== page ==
Likewise, before closing the diocesan stage of the process the judges must assure that there has been no public cult offered the candidate. Thus the 2007 instruction states:
“Art. 117 – § 1. In accordance with the dispositions of Pope Urban VIII, it is prohibited for a Servant of God to be an object of public ecclesiastical cult without the previous authorization of the Holy See.
“§ 2. Such dispositions do not impede, in any way, private devotion toward the Servant of God and the spontaneous spreading of his reputation of holiness or martyrdom and of intercessory power.
“Art. 118 – § 1. In observance of the above-mentioned dispositions, prior to the close of the Inquiry the Bishop or his Delegate must ensure that the Servant of God is not an object of unlawful cult.
“§ 2. For this purpose, the Bishop or his Delegate, the Promotor of Justice and the Notary of the cause, must inspect the tomb of the Servant of God, the room where he lived and/or died, and other possible places where signs of unlawful cult may be found.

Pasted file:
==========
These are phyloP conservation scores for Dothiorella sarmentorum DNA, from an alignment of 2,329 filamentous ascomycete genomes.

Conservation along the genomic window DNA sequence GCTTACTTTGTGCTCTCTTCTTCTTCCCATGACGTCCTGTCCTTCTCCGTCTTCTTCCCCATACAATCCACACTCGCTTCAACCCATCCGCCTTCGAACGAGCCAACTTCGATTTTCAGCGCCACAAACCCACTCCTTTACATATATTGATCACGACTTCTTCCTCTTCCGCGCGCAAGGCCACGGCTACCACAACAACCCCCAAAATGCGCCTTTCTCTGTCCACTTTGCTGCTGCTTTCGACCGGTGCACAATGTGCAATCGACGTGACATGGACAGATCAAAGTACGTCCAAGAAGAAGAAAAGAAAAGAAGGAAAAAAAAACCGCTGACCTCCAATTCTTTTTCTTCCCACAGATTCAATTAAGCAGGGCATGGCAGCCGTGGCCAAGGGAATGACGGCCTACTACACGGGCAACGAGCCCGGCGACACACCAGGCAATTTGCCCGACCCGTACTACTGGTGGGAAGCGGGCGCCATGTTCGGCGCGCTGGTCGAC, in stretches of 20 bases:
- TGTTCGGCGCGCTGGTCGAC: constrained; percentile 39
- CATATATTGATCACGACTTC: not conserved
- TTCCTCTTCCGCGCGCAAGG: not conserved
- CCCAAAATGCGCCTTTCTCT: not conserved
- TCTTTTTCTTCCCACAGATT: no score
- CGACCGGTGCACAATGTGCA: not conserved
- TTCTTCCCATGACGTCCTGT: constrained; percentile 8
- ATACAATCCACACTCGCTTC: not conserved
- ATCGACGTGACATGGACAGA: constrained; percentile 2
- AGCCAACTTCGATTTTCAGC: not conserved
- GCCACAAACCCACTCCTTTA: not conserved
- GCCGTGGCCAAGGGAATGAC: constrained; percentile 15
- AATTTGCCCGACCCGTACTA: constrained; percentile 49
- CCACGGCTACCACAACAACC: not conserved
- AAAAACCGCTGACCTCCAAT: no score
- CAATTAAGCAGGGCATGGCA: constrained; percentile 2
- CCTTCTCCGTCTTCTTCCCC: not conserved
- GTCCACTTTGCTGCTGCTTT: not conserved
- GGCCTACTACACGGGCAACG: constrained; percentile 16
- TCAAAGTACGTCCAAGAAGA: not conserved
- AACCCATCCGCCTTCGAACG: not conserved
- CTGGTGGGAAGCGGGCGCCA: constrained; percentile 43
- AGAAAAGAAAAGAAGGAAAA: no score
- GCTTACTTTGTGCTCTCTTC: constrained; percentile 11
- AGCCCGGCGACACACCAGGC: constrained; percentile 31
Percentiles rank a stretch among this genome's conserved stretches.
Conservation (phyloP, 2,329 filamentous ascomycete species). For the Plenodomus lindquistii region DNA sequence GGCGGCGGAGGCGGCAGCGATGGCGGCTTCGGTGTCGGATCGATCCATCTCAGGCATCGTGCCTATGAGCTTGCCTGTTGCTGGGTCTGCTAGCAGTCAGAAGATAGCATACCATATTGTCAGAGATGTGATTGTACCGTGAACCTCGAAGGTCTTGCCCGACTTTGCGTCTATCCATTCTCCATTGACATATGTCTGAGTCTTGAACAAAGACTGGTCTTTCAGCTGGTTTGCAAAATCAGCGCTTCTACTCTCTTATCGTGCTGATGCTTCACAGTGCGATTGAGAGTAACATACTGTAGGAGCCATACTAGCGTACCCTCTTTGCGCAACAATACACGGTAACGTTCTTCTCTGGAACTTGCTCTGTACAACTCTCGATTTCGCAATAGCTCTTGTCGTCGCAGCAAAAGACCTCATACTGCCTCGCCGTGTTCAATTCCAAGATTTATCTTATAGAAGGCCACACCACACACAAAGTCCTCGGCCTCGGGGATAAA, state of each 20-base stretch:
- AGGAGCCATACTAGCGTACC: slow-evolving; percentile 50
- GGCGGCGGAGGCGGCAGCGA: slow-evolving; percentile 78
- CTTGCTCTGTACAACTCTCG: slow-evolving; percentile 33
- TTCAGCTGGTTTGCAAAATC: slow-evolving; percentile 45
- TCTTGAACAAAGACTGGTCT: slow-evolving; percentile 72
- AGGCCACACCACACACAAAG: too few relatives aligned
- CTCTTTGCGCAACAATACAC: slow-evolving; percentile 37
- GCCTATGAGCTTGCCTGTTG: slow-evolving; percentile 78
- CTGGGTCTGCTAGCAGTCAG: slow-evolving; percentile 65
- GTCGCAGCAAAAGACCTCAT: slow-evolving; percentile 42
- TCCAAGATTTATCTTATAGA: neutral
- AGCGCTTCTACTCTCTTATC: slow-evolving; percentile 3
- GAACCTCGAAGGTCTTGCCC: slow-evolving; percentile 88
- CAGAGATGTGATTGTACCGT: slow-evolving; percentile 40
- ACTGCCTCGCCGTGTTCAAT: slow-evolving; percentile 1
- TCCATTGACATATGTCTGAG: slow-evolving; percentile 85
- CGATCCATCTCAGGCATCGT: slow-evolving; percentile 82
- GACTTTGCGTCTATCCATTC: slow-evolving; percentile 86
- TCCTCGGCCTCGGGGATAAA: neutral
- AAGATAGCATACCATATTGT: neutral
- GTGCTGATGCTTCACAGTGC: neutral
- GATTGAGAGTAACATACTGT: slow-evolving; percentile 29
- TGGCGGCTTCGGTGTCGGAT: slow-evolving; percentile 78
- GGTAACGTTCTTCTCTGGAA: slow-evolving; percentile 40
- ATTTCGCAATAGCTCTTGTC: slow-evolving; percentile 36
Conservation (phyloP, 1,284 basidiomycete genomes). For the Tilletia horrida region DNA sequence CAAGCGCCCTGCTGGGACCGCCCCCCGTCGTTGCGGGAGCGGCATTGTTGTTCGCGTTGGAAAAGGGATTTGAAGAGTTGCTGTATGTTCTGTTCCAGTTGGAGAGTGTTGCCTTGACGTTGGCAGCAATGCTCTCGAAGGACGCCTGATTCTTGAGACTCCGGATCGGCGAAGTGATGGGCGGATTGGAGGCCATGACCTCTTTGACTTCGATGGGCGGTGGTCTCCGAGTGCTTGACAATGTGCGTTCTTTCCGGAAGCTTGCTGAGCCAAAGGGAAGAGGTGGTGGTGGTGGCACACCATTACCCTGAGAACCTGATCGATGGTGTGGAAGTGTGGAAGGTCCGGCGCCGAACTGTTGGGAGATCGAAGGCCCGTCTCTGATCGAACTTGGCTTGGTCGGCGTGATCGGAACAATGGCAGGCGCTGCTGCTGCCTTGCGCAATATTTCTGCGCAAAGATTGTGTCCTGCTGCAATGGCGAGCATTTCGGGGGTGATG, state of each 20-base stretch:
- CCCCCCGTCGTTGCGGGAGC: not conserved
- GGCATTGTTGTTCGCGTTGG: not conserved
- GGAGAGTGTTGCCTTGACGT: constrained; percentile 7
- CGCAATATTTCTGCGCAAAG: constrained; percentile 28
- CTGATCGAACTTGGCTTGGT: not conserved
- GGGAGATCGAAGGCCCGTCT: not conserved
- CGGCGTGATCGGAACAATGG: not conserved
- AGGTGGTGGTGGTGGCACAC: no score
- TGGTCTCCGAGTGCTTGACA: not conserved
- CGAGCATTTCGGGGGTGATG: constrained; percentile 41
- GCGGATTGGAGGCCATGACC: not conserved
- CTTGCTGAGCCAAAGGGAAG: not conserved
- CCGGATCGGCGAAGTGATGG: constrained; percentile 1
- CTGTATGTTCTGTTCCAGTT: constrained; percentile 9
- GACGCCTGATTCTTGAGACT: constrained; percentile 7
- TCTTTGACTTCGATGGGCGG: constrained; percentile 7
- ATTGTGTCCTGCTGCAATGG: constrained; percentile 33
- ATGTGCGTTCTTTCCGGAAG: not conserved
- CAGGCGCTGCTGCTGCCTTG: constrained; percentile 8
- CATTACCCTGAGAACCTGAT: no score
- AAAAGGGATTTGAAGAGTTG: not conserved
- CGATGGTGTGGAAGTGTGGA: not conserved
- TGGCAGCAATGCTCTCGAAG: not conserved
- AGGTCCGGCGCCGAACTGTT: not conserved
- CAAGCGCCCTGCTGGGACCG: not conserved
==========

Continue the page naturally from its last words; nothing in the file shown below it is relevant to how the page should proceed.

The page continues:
“§ 3. The Notary is to draw up a report on the outcome of the inspection that is to be inserted into the acts of the Inquiry.
“Art. 119 – § 1. If no abuses of cult are discovered, the Bishop or his Delegate is to proceed to the preparation of the “Declaration on the Absence of Cult”, that is, the declaration which attests to the fact that the Decrees of Urban VIII have been observed.
“§ 2. The declaration is to be inserted among the acts of the Inquiry.”
Once the diocesan phase of the process is concluded, the acts go to Rome for the subsequent stages of examination. A special book called the “Positio,” or summary of the documentation that proves the candidate’s heroic virtue, is prepared. This is first examined by nine theologians who give their vote. If the majority vote in favor it is examined by the cardinals and bishops who are members of the Congregation for Saints’ Causes. If these approve the cause, it is finally presented to the Pope for a final decision. Once the cause has received papal approval, the decree of heroic virtues is promulgated.